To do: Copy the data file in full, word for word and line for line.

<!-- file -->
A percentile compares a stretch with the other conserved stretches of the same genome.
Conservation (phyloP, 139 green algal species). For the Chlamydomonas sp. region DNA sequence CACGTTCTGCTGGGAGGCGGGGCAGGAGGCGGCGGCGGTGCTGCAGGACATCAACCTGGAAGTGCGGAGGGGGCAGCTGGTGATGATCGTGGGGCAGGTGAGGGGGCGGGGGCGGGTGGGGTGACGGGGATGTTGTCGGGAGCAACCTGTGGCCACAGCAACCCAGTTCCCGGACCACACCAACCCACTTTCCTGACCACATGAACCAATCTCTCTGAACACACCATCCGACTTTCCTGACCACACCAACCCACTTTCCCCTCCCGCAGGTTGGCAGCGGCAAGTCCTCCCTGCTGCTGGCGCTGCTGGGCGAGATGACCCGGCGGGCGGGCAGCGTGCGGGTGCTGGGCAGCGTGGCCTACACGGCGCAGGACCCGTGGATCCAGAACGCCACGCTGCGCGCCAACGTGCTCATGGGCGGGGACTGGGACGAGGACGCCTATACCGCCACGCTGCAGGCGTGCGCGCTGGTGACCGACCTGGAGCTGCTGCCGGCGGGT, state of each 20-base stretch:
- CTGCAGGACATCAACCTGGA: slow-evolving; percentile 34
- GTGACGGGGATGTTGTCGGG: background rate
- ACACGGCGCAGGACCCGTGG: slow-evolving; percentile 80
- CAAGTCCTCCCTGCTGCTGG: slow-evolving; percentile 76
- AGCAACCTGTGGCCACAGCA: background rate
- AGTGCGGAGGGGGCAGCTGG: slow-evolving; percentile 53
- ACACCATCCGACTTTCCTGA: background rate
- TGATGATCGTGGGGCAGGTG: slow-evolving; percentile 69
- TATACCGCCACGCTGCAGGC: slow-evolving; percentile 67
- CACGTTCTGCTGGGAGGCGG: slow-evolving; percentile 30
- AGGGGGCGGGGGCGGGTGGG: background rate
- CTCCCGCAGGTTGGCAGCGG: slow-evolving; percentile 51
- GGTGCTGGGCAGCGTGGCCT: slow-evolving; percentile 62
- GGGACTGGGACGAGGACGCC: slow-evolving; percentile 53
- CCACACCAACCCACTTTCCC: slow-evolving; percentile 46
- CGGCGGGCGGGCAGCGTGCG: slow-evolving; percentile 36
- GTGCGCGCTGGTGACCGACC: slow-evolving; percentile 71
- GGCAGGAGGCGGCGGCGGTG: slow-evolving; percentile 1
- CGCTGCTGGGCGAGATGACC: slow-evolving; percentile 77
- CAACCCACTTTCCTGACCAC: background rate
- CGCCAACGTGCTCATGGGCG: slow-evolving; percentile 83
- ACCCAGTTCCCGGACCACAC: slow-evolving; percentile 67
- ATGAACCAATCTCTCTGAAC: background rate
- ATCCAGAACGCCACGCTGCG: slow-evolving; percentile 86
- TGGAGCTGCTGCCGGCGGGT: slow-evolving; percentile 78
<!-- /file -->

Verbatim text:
A percentile compares a stretch with the other conserved stretches of the same genome.
Conservation (phyloP, 139 green algal species). For the Chlamydomonas sp. region DNA sequence CACGTTCTGCTGGGAGGCGGGGCAGGAGGCGGCGGCGGTGCTGCAGGACATCAACCTGGAAGTGCGGAGGGGGCAGCTGGTGATGATCGTGGGGCAGGTGAGGGGGCGGGGGCGGGTGGGGTGACGGGGATGTTGTCGGGAGCAACCTGTGGCCACAGCAACCCAGTTCCCGGACCACACCAACCCACTTTCCTGACCACATGAACCAATCTCTCTGAACACACCATCCGACTTTCCTGACCACACCAACCCACTTTCCCCTCCCGCAGGTTGGCAGCGGCAAGTCCTCCCTGCTGCTGGCGCTGCTGGGCGAGATGACCCGGCGGGCGGGCAGCGTGCGGGTGCTGGGCAGCGTGGCCTACACGGCGCAGGACCCGTGGATCCAGAACGCCACGCTGCGCGCCAACGTGCTCATGGGCGGGGACTGGGACGAGGACGCCTATACCGCCACGCTGCAGGCGTGCGCGCTGGTGACCGACCTGGAGCTGCTGCCGGCGGGT, state of each 20-base stretch:
- CTGCAGGACATCAACCTGGA: slow-evolving; percentile 34
- GTGACGGGGATGTTGTCGGG: background rate
- ACACGGCGCAGGACCCGTGG: slow-evolving; percentile 80
- CAAGTCCTCCCTGCTGCTGG: slow-evolving; percentile 76
- AGCAACCTGTGGCCACAGCA: background rate
- AGTGCGGAGGGGGCAGCTGG: slow-evolving; percentile 53
- ACACCATCCGACTTTCCTGA: background rate
- TGATGATCGTGGGGCAGGTG: slow-evolving; percentile 69
- TATACCGCCACGCTGCAGGC: slow-evolving; percentile 67
- CACGTTCTGCTGGGAGGCGG: slow-evolving; percentile 30
- AGGGGGCGGGGGCGGGTGGG: background rate
- CTCCCGCAGGTTGGCAGCGG: slow-evolving; percentile 51
- GGTGCTGGGCAGCGTGGCCT: slow-evolving; percentile 62
- GGGACTGGGACGAGGACGCC: slow-evolving; percentile 53
- CCACACCAACCCACTTTCCC: slow-evolving; percentile 46
- CGGCGGGCGGGCAGCGTGCG: slow-evolving; percentile 36
- GTGCGCGCTGGTGACCGACC: slow-evolving; percentile 71
- GGCAGGAGGCGGCGGCGGTG: slow-evolving; percentile 1
- CGCTGCTGGGCGAGATGACC: slow-evolving; percentile 77
- CAACCCACTTTCCTGACCAC: background rate
- CGCCAACGTGCTCATGGGCG: slow-evolving; percentile 83
- ACCCAGTTCCCGGACCACAC: slow-evolving; percentile 67
- ATGAACCAATCTCTCTGAAC: background rate
- ATCCAGAACGCCACGCTGCG: slow-evolving; percentile 86
- TGGAGCTGCTGCCGGCGGGT: slow-evolving; percentile 78